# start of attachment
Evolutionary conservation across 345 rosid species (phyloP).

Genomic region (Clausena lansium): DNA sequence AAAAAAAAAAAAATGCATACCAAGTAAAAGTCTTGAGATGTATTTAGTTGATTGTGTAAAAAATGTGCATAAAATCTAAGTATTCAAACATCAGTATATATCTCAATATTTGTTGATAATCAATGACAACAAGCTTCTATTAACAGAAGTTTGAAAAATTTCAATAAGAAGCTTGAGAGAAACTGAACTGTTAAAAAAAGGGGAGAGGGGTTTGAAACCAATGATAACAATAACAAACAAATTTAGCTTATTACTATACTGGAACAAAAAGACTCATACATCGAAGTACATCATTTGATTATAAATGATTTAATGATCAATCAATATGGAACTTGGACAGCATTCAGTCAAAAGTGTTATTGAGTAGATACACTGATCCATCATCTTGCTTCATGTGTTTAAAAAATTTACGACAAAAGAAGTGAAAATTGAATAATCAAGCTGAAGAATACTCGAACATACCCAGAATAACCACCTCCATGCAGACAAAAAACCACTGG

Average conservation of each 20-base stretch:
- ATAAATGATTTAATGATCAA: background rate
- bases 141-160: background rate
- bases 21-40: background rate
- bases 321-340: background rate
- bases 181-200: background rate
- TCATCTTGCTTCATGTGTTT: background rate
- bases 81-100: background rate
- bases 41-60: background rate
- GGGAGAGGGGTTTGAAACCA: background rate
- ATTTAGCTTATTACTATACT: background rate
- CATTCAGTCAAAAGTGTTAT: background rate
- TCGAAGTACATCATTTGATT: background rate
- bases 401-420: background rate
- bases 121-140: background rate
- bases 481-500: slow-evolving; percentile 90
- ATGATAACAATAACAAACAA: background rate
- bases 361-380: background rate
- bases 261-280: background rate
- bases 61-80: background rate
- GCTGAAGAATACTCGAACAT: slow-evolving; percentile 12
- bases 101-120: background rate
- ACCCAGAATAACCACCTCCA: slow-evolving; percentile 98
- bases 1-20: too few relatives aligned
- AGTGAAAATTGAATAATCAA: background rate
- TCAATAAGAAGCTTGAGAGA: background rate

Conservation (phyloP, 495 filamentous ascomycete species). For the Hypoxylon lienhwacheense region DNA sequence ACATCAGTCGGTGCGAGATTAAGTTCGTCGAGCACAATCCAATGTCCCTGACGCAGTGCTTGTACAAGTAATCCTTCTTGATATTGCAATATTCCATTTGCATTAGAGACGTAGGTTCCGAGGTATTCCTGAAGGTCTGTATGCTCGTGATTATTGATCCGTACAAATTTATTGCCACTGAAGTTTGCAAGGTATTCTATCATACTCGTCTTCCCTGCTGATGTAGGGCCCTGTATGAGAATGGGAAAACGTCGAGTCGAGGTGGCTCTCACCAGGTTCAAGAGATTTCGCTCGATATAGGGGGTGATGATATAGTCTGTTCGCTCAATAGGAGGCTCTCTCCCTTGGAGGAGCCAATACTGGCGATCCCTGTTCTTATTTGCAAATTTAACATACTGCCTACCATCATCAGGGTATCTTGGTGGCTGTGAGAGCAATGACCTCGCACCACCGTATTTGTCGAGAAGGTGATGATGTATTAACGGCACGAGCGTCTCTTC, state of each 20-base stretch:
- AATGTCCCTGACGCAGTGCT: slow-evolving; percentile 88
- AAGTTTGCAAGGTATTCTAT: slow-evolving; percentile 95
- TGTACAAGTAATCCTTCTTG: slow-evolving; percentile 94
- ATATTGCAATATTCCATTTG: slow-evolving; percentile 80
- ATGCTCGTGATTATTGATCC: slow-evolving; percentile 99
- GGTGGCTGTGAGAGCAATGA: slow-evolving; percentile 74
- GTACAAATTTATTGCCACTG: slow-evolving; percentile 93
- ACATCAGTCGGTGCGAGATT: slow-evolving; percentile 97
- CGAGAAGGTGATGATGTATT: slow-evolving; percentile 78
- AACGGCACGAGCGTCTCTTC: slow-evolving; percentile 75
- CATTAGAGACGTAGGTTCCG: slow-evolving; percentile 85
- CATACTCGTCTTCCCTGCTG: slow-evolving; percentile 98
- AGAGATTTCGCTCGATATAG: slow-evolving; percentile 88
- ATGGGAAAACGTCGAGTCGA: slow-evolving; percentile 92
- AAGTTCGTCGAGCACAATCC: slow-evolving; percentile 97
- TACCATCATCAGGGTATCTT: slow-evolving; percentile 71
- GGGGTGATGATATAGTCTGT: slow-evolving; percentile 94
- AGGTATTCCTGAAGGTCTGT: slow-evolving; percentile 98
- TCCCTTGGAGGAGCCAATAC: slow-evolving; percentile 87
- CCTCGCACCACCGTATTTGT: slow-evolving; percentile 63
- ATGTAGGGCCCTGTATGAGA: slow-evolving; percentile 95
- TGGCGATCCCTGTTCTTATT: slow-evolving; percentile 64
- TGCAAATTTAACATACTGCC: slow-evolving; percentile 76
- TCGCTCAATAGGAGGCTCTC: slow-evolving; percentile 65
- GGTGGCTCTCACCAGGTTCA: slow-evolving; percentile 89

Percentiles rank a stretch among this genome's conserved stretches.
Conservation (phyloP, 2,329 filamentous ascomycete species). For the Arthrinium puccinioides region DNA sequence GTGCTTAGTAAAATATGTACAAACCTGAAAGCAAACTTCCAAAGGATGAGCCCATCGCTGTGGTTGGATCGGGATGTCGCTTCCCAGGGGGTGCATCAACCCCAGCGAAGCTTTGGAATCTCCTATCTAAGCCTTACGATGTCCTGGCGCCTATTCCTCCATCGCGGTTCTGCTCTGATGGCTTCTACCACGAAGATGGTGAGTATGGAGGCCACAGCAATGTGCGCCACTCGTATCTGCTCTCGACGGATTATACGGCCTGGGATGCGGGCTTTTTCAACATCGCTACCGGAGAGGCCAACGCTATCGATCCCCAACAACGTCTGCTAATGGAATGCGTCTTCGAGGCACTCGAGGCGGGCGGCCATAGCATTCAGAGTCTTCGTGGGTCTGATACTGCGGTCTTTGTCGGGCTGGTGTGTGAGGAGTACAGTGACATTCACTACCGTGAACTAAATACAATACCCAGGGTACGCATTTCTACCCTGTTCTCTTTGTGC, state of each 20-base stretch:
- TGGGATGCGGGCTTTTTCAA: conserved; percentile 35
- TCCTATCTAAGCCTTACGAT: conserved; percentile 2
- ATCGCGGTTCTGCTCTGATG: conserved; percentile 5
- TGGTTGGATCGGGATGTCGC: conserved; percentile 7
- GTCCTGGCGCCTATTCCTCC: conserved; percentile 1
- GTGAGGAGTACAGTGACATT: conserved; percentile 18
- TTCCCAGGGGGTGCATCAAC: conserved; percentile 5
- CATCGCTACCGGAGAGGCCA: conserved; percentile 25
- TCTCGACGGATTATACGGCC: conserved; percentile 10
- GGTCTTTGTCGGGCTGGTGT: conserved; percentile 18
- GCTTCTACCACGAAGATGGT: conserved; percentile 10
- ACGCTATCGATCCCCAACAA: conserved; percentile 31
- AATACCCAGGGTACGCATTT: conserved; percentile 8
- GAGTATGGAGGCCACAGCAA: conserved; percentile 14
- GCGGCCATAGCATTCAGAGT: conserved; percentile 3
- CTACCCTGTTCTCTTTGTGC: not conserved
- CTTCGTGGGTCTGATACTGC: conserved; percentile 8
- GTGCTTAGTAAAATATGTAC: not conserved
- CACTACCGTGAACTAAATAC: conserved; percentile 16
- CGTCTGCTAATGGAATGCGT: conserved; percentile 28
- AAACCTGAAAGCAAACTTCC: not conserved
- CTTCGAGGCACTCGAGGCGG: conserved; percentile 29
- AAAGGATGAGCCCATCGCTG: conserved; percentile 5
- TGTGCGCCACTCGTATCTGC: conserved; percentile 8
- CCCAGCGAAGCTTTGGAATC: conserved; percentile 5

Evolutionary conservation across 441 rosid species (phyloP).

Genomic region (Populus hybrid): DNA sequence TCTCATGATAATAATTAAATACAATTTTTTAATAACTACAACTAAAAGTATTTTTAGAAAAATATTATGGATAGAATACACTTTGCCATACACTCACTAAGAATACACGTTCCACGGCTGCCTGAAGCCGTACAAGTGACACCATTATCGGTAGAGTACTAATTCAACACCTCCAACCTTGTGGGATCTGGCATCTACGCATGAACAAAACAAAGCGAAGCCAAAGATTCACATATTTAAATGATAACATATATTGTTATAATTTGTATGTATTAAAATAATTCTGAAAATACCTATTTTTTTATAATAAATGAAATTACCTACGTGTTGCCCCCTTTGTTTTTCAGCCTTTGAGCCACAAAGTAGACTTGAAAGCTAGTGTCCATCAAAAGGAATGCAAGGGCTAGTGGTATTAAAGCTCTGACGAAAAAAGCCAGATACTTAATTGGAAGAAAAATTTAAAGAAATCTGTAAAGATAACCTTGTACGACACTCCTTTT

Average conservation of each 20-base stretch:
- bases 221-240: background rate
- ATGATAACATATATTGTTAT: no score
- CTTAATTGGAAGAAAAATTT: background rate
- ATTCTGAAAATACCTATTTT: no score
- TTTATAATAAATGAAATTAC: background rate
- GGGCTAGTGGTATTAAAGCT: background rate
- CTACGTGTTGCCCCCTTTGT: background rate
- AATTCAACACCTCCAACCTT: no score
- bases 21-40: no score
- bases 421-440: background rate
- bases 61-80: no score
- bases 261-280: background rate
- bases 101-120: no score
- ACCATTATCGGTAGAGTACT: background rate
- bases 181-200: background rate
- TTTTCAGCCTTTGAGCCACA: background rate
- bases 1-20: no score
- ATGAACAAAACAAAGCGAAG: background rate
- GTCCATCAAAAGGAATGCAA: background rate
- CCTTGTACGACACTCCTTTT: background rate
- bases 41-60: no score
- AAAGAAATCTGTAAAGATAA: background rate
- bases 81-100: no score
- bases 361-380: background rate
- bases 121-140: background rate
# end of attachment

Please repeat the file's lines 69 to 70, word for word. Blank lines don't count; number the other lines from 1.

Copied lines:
- AATACCCAGGGTACGCATTT: conserved; percentile 8
- GAGTATGGAGGCCACAGCAA: conserved; percentile 14